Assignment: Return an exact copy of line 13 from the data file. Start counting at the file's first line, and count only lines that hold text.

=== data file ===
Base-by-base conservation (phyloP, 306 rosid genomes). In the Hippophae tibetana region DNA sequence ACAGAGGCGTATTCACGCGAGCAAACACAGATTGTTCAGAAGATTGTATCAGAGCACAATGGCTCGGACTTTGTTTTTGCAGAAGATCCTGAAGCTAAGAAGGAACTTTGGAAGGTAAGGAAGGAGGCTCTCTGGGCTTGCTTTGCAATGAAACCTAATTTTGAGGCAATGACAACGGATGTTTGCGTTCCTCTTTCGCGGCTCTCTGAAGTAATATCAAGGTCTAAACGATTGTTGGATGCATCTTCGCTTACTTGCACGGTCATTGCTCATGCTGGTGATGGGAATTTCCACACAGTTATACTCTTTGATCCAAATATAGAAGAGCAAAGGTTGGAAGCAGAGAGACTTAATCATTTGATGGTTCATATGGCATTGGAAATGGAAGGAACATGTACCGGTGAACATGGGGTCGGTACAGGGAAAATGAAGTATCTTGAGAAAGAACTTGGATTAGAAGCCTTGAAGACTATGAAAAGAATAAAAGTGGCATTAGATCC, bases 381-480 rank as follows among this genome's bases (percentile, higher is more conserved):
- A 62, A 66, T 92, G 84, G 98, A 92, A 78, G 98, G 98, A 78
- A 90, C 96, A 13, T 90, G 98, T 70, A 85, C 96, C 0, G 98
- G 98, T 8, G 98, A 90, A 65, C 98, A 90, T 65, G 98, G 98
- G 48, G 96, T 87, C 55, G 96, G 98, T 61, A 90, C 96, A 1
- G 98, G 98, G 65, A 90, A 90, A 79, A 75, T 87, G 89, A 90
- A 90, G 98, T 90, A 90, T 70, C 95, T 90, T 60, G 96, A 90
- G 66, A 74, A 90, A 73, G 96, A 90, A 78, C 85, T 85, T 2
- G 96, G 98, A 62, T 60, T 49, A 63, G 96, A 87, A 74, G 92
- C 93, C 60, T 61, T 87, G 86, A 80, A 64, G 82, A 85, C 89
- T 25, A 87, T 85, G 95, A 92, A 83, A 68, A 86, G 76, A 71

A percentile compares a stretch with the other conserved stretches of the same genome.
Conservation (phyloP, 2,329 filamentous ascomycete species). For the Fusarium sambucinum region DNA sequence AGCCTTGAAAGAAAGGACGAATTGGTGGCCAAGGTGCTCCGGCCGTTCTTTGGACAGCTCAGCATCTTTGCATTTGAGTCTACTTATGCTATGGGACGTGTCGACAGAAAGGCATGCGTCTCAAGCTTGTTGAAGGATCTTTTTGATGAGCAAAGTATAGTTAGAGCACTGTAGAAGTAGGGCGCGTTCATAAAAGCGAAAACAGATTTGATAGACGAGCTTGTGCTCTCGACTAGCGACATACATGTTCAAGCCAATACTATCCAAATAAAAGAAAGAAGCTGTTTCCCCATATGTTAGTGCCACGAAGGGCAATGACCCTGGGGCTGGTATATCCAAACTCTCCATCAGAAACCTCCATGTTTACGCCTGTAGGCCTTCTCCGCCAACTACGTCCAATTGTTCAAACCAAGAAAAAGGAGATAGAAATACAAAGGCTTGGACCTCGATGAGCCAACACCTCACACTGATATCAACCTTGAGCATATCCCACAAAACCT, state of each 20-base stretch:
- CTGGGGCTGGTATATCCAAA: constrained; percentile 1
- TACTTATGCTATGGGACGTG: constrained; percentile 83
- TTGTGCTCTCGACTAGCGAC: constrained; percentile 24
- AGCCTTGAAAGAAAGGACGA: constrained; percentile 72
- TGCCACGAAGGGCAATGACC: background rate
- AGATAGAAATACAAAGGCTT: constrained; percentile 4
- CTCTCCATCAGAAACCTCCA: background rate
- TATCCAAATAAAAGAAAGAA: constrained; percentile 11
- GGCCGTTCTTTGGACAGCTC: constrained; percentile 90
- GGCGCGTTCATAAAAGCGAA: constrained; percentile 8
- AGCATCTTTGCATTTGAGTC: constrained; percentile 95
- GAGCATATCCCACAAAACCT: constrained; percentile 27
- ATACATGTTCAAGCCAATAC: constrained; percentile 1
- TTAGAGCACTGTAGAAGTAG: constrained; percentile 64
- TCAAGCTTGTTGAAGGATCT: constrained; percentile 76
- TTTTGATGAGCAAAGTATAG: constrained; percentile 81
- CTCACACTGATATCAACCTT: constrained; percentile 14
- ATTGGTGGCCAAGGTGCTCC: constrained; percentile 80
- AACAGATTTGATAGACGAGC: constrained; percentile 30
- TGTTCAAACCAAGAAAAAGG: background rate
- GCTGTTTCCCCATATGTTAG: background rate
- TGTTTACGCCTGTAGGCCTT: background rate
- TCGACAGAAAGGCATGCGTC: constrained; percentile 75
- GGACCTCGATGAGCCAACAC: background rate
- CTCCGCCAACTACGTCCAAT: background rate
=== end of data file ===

Conservation (phyloP, 2,329 filamentous ascomycete species). For the Fusarium sambucinum region DNA sequence AGCCTTGAAAGAAAGGACGAATTGGTGGCCAAGGTGCTCCGGCCGTTCTTTGGACAGCTCAGCATCTTTGCATTTGAGTCTACTTATGCTATGGGACGTGTCGACAGAAAGGCATGCGTCTCAAGCTTGTTGAAGGATCTTTTTGATGAGCAAAGTATAGTTAGAGCACTGTAGAAGTAGGGCGCGTTCATAAAAGCGAAAACAGATTTGATAGACGAGCTTGTGCTCTCGACTAGCGACATACATGTTCAAGCCAATACTATCCAAATAAAAGAAAGAAGCTGTTTCCCCATATGTTAGTGCCACGAAGGGCAATGACCCTGGGGCTGGTATATCCAAACTCTCCATCAGAAACCTCCATGTTTACGCCTGTAGGCCTTCTCCGCCAACTACGTCCAATTGTTCAAACCAAGAAAAAGGAGATAGAAATACAAAGGCTTGGACCTCGATGAGCCAACACCTCACACTGATATCAACCTTGAGCATATCCCACAAAACCT, state of each 20-base stretch: